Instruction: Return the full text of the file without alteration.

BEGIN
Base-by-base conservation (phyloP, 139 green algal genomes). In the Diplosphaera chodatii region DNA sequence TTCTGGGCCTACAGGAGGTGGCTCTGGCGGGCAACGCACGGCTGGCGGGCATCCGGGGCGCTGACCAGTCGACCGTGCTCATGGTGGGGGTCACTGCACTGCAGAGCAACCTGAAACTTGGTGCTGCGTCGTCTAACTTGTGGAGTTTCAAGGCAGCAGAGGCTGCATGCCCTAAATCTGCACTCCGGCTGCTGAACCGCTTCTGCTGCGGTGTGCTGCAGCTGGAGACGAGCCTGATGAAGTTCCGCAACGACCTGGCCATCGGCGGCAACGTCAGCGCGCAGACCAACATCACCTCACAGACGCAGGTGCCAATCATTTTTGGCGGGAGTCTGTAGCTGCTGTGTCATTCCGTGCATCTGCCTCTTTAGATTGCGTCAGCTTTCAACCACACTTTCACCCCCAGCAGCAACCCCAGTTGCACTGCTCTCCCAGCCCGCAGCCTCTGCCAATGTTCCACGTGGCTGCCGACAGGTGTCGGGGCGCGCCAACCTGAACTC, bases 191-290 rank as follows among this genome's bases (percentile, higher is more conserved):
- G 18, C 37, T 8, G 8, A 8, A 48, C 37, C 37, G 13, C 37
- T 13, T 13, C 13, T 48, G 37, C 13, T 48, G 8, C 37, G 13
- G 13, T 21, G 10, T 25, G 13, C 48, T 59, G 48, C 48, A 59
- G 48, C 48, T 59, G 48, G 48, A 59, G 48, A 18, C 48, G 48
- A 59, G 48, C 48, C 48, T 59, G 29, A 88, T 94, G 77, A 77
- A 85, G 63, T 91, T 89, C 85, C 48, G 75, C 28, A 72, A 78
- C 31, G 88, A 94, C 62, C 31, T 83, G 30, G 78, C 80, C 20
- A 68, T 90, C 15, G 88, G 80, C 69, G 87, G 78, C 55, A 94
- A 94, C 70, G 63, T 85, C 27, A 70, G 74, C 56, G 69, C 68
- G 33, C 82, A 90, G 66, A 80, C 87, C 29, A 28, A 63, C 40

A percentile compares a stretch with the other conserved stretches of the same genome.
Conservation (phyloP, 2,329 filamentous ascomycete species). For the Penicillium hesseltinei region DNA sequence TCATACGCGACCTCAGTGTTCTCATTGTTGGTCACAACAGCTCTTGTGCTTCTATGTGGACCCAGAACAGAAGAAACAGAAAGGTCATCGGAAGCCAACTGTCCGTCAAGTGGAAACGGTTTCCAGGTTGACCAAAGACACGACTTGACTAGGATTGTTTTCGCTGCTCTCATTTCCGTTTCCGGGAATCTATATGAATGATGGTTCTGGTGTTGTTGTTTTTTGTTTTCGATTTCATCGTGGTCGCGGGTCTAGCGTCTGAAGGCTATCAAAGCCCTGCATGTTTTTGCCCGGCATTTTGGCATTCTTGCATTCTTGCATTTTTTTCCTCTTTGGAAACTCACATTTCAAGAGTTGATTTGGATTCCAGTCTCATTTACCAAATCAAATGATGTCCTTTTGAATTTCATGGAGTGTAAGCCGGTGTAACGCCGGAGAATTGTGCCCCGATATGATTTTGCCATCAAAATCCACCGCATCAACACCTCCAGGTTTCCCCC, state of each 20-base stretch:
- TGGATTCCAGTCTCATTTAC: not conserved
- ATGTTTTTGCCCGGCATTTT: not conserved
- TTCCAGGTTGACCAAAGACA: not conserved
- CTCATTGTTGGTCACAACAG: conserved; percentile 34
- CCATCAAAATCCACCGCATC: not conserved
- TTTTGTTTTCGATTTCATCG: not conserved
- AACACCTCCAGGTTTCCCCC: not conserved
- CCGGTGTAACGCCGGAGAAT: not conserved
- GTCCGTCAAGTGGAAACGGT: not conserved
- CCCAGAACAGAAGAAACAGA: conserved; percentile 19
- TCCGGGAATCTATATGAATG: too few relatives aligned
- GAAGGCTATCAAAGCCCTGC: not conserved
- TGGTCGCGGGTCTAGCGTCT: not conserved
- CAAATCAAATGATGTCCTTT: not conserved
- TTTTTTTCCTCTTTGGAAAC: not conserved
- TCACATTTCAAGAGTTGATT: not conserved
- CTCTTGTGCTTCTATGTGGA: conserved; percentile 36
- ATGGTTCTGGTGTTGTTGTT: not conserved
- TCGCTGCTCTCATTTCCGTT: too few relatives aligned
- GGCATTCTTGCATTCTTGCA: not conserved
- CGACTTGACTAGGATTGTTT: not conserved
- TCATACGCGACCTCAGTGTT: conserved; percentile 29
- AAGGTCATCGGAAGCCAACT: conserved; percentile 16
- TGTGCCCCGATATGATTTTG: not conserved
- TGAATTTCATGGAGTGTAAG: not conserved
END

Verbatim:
Base-by-base conservation (phyloP, 139 green algal genomes). In the Diplosphaera chodatii region DNA sequence TTCTGGGCCTACAGGAGGTGGCTCTGGCGGGCAACGCACGGCTGGCGGGCATCCGGGGCGCTGACCAGTCGACCGTGCTCATGGTGGGGGTCACTGCACTGCAGAGCAACCTGAAACTTGGTGCTGCGTCGTCTAACTTGTGGAGTTTCAAGGCAGCAGAGGCTGCATGCCCTAAATCTGCACTCCGGCTGCTGAACCGCTTCTGCTGCGGTGTGCTGCAGCTGGAGACGAGCCTGATGAAGTTCCGCAACGACCTGGCCATCGGCGGCAACGTCAGCGCGCAGACCAACATCACCTCACAGACGCAGGTGCCAATCATTTTTGGCGGGAGTCTGTAGCTGCTGTGTCATTCCGTGCATCTGCCTCTTTAGATTGCGTCAGCTTTCAACCACACTTTCACCCCCAGCAGCAACCCCAGTTGCACTGCTCTCCCAGCCCGCAGCCTCTGCCAATGTTCCACGTGGCTGCCGACAGGTGTCGGGGCGCGCCAACCTGAACTC, bases 191-290 rank as follows among this genome's bases (percentile, higher is more conserved):
- G 18, C 37, T 8, G 8, A 8, A 48, C 37, C 37, G 13, C 37
- T 13, T 13, C 13, T 48, G 37, C 13, T 48, G 8, C 37, G 13
- G 13, T 21, G 10, T 25, G 13, C 48, T 59, G 48, C 48, A 59
- G 48, C 48, T 59, G 48, G 48, A 59, G 48, A 18, C 48, G 48
- A 59, G 48, C 48, C 48, T 59, G 29, A 88, T 94, G 77, A 77
- A 85, G 63, T 91, T 89, C 85, C 48, G 75, C 28, A 72, A 78
- C 31, G 88, A 94, C 62, C 31, T 83, G 30, G 78, C 80, C 20
- A 68, T 90, C 15, G 88, G 80, C 69, G 87, G 78, C 55, A 94
- A 94, C 70, G 63, T 85, C 27, A 70, G 74, C 56, G 69, C 68
- G 33, C 82, A 90, G 66, A 80, C 87, C 29, A 28, A 63, C 40

A percentile compares a stretch with the other conserved stretches of the same genome.
Conservation (phyloP, 2,329 filamentous ascomycete species). For the Penicillium hesseltinei region DNA sequence TCATACGCGACCTCAGTGTTCTCATTGTTGGTCACAACAGCTCTTGTGCTTCTATGTGGACCCAGAACAGAAGAAACAGAAAGGTCATCGGAAGCCAACTGTCCGTCAAGTGGAAACGGTTTCCAGGTTGACCAAAGACACGACTTGACTAGGATTGTTTTCGCTGCTCTCATTTCCGTTTCCGGGAATCTATATGAATGATGGTTCTGGTGTTGTTGTTTTTTGTTTTCGATTTCATCGTGGTCGCGGGTCTAGCGTCTGAAGGCTATCAAAGCCCTGCATGTTTTTGCCCGGCATTTTGGCATTCTTGCATTCTTGCATTTTTTTCCTCTTTGGAAACTCACATTTCAAGAGTTGATTTGGATTCCAGTCTCATTTACCAAATCAAATGATGTCCTTTTGAATTTCATGGAGTGTAAGCCGGTGTAACGCCGGAGAATTGTGCCCCGATATGATTTTGCCATCAAAATCCACCGCATCAACACCTCCAGGTTTCCCCC, state of each 20-base stretch:
- TGGATTCCAGTCTCATTTAC: not conserved
- ATGTTTTTGCCCGGCATTTT: not conserved
- TTCCAGGTTGACCAAAGACA: not conserved
- CTCATTGTTGGTCACAACAG: conserved; percentile 34
- CCATCAAAATCCACCGCATC: not conserved
- TTTTGTTTTCGATTTCATCG: not conserved
- AACACCTCCAGGTTTCCCCC: not conserved
- CCGGTGTAACGCCGGAGAAT: not conserved
- GTCCGTCAAGTGGAAACGGT: not conserved
- CCCAGAACAGAAGAAACAGA: conserved; percentile 19
- TCCGGGAATCTATATGAATG: too few relatives aligned
- GAAGGCTATCAAAGCCCTGC: not conserved
- TGGTCGCGGGTCTAGCGTCT: not conserved
- CAAATCAAATGATGTCCTTT: not conserved
- TTTTTTTCCTCTTTGGAAAC: not conserved
- TCACATTTCAAGAGTTGATT: not conserved
- CTCTTGTGCTTCTATGTGGA: conserved; percentile 36
- ATGGTTCTGGTGTTGTTGTT: not conserved
- TCGCTGCTCTCATTTCCGTT: too few relatives aligned
- GGCATTCTTGCATTCTTGCA: not conserved
- CGACTTGACTAGGATTGTTT: not conserved
- TCATACGCGACCTCAGTGTT: conserved; percentile 29
- AAGGTCATCGGAAGCCAACT: conserved; percentile 16
- TGTGCCCCGATATGATTTTG: not conserved
- TGAATTTCATGGAGTGTAAG: not conserved